Carl Gustav Jung was born July 26, 1875, in Kesswil, Switzerland. The only son of a Protestant clergyman, Jung was a quiet and observant. Jung’s childhood was further influenced by the complexities of his parents. His father, Paul, developed a failing belief in the power of religion as he grew older. Jung’s mother, Emilie, was haunted by mental illness and, when Jung was just three, left the family to live temporarily in a psychiatric hospital.
Carl Jung attended the University of Basel. There, he studied numerous fields of study, including biology, paleontology, religion and, archaeology, before finally settling on medicine. He obtained his M.D. two years later from the University of Zurich. While attending the University of Zurich, Jung worked on the staff at Burgholzli Asylum, where he came under the guidance of Eugene Bleuler, a pioneering psychologist who laid the groundwork for what is now considered classical studies of mental illness.
Jung’s growing reputation as a psychologist and his work dealing with the subconscious eventually led him to the ideas of Sigmund Freud and, eventually to the man himself. Carl Jung met Sigmund Freud in 1906 and settled upon him as his protege and successor. Freud almost felt like Jung was the son he never had as he was charmed with Jung’s understandings. But Jung could see through Freud having had an unfortunate childhood. He dared to question Freud’s obsession with repressed sexual desire as the primary whip of human behavior. Jung had a more elaborate take on what motivates humans.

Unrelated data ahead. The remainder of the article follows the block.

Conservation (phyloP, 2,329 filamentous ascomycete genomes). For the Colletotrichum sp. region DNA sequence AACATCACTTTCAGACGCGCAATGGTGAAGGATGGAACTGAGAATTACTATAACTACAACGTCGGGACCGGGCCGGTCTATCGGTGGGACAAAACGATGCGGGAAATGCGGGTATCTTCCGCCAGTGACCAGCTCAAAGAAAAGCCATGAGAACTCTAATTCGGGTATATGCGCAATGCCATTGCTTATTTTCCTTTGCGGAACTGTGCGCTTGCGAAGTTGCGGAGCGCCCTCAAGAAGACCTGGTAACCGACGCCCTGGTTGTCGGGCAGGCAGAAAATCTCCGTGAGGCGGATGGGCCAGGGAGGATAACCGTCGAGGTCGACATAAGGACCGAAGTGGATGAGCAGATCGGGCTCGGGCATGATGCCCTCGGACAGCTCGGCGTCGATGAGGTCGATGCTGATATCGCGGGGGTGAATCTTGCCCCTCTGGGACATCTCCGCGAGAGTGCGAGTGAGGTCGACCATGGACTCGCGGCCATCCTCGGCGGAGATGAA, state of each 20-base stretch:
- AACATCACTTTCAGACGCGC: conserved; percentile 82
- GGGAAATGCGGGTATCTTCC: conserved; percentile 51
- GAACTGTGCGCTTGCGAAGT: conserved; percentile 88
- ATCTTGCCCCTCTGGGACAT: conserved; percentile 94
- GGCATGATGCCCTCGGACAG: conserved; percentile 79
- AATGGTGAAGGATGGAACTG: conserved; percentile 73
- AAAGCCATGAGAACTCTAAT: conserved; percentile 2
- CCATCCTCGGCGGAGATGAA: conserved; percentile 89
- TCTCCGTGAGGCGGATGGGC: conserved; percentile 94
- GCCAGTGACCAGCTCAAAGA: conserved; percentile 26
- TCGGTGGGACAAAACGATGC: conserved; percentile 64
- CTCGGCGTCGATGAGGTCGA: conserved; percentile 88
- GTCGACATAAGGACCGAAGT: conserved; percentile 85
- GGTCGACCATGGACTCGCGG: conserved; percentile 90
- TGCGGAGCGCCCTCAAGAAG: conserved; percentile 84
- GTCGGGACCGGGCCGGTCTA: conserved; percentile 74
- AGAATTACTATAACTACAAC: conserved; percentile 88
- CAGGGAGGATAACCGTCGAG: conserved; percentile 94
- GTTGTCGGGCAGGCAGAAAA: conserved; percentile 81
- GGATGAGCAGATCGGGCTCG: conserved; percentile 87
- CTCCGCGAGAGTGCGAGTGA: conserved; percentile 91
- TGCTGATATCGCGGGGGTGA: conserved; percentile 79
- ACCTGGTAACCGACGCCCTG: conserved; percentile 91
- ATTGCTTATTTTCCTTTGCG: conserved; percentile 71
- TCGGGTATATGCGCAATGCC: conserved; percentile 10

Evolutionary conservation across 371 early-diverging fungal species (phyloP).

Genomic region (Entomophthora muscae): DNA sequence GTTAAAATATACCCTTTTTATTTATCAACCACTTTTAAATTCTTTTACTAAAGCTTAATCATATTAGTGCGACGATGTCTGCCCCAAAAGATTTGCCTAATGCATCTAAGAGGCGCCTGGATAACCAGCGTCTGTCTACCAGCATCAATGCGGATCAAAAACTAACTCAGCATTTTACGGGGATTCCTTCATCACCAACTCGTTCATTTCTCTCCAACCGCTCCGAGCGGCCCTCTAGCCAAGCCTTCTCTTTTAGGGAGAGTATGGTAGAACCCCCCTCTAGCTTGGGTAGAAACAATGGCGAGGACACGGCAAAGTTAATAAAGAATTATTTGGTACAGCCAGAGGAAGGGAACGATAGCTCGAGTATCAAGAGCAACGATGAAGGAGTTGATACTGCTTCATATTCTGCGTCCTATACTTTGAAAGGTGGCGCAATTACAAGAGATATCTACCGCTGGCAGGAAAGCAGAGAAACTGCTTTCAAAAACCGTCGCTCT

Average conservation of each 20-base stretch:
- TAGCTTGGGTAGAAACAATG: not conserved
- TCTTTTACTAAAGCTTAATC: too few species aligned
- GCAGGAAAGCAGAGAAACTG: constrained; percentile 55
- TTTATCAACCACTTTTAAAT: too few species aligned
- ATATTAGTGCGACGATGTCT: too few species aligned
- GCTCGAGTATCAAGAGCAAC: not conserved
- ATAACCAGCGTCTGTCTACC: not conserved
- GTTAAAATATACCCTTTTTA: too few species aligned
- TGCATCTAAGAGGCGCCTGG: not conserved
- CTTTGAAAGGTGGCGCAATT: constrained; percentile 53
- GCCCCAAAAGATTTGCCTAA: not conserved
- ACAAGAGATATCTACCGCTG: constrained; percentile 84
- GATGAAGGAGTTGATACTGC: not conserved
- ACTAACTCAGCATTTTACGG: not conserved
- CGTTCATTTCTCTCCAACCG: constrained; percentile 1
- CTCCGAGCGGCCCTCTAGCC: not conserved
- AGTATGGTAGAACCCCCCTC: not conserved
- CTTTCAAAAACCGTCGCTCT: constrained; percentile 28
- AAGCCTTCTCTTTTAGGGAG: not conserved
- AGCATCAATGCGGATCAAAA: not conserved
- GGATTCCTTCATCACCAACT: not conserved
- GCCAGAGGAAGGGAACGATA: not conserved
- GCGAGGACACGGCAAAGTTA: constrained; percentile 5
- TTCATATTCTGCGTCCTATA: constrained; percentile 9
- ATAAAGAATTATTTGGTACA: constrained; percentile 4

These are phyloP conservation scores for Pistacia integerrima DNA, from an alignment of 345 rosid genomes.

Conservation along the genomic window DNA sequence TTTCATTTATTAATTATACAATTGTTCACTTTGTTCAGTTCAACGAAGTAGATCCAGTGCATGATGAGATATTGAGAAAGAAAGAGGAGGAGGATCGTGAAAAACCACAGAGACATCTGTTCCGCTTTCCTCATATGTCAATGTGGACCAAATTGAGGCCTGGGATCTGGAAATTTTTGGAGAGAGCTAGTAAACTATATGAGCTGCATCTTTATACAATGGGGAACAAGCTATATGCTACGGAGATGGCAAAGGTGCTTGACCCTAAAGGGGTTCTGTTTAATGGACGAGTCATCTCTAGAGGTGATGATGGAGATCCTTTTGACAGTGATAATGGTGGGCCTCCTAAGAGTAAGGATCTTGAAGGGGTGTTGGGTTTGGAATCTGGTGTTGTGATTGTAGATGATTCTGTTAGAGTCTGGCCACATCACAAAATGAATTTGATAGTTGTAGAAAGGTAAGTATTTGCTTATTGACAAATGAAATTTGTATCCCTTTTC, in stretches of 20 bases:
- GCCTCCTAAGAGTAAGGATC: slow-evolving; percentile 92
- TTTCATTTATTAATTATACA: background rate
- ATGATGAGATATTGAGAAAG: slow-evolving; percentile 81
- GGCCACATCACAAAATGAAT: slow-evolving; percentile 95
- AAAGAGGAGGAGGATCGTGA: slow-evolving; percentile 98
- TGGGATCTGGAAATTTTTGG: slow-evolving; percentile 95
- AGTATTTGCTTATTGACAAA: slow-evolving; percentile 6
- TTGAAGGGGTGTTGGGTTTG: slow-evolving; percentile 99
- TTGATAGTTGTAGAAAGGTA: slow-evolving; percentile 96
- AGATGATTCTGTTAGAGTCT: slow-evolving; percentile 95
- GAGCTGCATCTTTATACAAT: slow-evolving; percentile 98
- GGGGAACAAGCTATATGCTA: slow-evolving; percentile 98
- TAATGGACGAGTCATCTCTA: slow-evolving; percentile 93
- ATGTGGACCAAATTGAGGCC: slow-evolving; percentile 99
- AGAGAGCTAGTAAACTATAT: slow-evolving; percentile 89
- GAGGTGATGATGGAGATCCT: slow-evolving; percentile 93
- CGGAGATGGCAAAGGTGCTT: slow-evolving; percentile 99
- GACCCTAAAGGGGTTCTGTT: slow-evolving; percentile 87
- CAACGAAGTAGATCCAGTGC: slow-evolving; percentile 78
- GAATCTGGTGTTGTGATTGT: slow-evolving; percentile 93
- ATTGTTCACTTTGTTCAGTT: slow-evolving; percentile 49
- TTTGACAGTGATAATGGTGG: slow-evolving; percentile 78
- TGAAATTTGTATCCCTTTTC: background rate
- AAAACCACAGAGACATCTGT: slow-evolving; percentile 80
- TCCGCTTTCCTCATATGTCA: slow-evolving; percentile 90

The final break came in 1912 when Jung published Psychology of the Unconscious. In it, Jung examined the unconscious mind and tried to understand the symbolic meaning of its contents. In the process, the work also took head-on several Freud’s theories. 1913, Freud sent a poisonous worded letter to Gustav severing their “emotional tie.” Jung, he wrote, “while behaving abnormally keeps shouting that he is normal,” giving rise to “the suspicion that he lacks insight into his own illness. Accordingly, I propose that we abandon our personal relations entirely.” Jung would later relate, he “soon discovered that when Freud had thought something, then it was settled.” In 1914, Jung had to resign from the International Psychoanalytic Society to continue the development of his ideas on a new science- “analytical psychology”.
Breaking with Freud had consequences for Jung. Freud closed off his inner circle to the younger psychologist, and others in the psychoanalytic community also shunned him. In 1914, he resigned from the International Psychoanalytic Society and continued undaunted in the development of his ideas. Jung went on to build a wide-ranging modern and sophisticated fertile ground of his work open for further research by other psychiatrists.
Jung adopted the term “analytical psychology” and delved deep into his work. His most important development from this early period was his conception of introverts and extroverts and the notion that people can be categorized as one of the two, depending on the extent to which they exhibit certain functions of consciousness. Jung’s work in this area was featured in his 1921 publication Psychological Types. In 1932 Jung was awarded Zurich’s literature prize. Six years later he was elected honorary fellow of England’s Royal Society of Medicine. In 1944 he was named an honorary member of the Swiss Academy of Medical Sciences.
‘Man and His Symbols’, ‘The Archetypes and The Collective Unconscious’, ‘The Relations Between the Ego and the Unconscious’, ‘Modern Man In Search of a Soul’, ‘Conflicts in the Child’s Soul’, ‘The Psychology of the Transference’ & ‘Psychic Energy and the Essence of Dreams’.